Human Growth Hormone As A Regulatory Function
In recent years there has been a strongly brewing controversy regarding the use of human growth hormone for a variety of medical disorders and illnesses. This particular hormone, which is now sold as an over the counter supplement as well as an FDA approved and regulated injectable prescription drug, has found its way into the spotlight because of its usage in children who are deemed to suffer from a height deficit resulting from a shortage of the hormone within their own bodies as well as athletes and more recently in anti-aging treatments. Certain research also seems to suggest that human growth hormone may also be beneficial in treating a wide variety of illnesses not limited to AIDS and Chrohn’s Disease.
The ability to extract and use the human growth hormone for medicinal treatments is not new; the procedure was first implemented in the 1950’s, the implications for numerous applications have only begun to explode within the last two decades.
Today numerous individuals are considering a human growth hormone treatment plan for a variety of reasons and the wide availability of human growth hormone supplements has only served to further the interest in this widely debated, and sometimes misunderstood, naturally occurring substance. For anyone who is considering the use of either the FDA approved injectable human growth hormone treatment or the various homeopathic human growth hormone supplement products it is well worth it to understand the history and background behind the discovery of the human growth product as well as the current research indications of both forms of the hormone and methods to achieve the best results while using a human growth hormone treatment.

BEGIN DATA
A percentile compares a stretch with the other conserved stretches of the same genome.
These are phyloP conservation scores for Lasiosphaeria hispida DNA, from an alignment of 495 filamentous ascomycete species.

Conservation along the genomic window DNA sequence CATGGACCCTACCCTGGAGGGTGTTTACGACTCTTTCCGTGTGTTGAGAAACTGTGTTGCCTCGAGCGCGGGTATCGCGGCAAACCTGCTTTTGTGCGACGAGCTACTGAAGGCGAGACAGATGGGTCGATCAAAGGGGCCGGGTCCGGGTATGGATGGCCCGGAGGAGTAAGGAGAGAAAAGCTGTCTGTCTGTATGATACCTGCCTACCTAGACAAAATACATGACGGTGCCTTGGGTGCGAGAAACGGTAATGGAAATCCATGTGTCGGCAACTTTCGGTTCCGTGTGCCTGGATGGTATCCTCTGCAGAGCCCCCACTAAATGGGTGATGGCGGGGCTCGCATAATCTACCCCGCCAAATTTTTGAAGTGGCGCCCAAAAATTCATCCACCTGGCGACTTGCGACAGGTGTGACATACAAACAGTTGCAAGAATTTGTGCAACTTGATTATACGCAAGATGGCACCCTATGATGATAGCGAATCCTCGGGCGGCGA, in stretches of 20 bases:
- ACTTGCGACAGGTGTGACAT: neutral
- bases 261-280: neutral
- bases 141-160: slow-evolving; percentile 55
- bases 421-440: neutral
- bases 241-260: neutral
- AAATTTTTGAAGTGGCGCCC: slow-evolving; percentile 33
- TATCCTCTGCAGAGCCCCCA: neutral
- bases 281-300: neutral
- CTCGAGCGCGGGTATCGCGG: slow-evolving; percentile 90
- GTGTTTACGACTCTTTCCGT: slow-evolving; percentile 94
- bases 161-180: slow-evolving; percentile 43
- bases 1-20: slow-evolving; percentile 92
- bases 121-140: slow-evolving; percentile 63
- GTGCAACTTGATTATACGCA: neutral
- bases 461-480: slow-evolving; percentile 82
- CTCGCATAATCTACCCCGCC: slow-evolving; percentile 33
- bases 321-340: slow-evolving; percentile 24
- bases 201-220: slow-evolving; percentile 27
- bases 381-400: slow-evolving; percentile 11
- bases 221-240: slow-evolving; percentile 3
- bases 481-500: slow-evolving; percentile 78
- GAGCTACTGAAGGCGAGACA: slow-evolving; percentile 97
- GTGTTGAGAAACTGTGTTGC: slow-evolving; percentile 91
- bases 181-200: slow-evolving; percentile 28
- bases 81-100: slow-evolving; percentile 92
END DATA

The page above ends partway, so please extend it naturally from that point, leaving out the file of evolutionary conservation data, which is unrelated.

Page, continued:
Human growth hormone is a naturally occurring substance that is released from the pituitary gland during sleep and is responsible for growth in height as well as healthy skin maintenance. Individuals whose bodies are unable to naturally produce enough human growth hormone during their childhood years may have stunted growth as an adult as a result. Kidney disease and genetic disorders can lead to the body’s inability to produce sufficient amounts of human growth hormone.
In this sense the protein known as the human growth hormone has a regulatory function. Generally, the body is able to release just the right amount of HgH at specific times in order for the body to handled needed chemical functions. The pituitary gland is often referred to as the master gland because under optimal circumstances the pituitary gland is able to manufacture numerous hormones which control body functions in other glands located throughout the body. Located in the middle part of the braid just below the hypothalamus, the pituitary gland is comprised of two parts. These two parts are known as the anterior lobe and the posterior lobe. The hypothalamus sends messages to the pituitary gland in order to control the hormones secreted by the pituitary gland. The human growth hormone is controlled by the portion of the pituitary gland known as the anterior lobe and it works by specifically controlling the growth of body tissues. In addition, the proper function of the human growth hormone is controlled by other hormones produced by the pituitary gland that work through numerous other glands throughout the body. TSH, the thyroid stimulating hormone enables the thyroid gland to produce thyroid hormone which is essential in regulating body metabolism and also plays a major role in the development of normal human growth processes. Adrenocorticotropic hormone, also known as ACTH, is responsible for activating the production of the stress hormone, cortisol, in the adrenal gland. This important hormone allows the body to respond appropriately to stress, however; when there is too much cortisol produced in the body, especially in a child, the result is growth failure. The lutenizing hormone and the follicle stimulating hormone enable the sex glands in both males and fremales, ovaries and testes, to produce sex hormones. These sex hormones are directly responsible for the major growth spurts that accompany normal children into their adolescent years. Without adequate production of these hormones, the body is unable to grow at a normal sustained rate.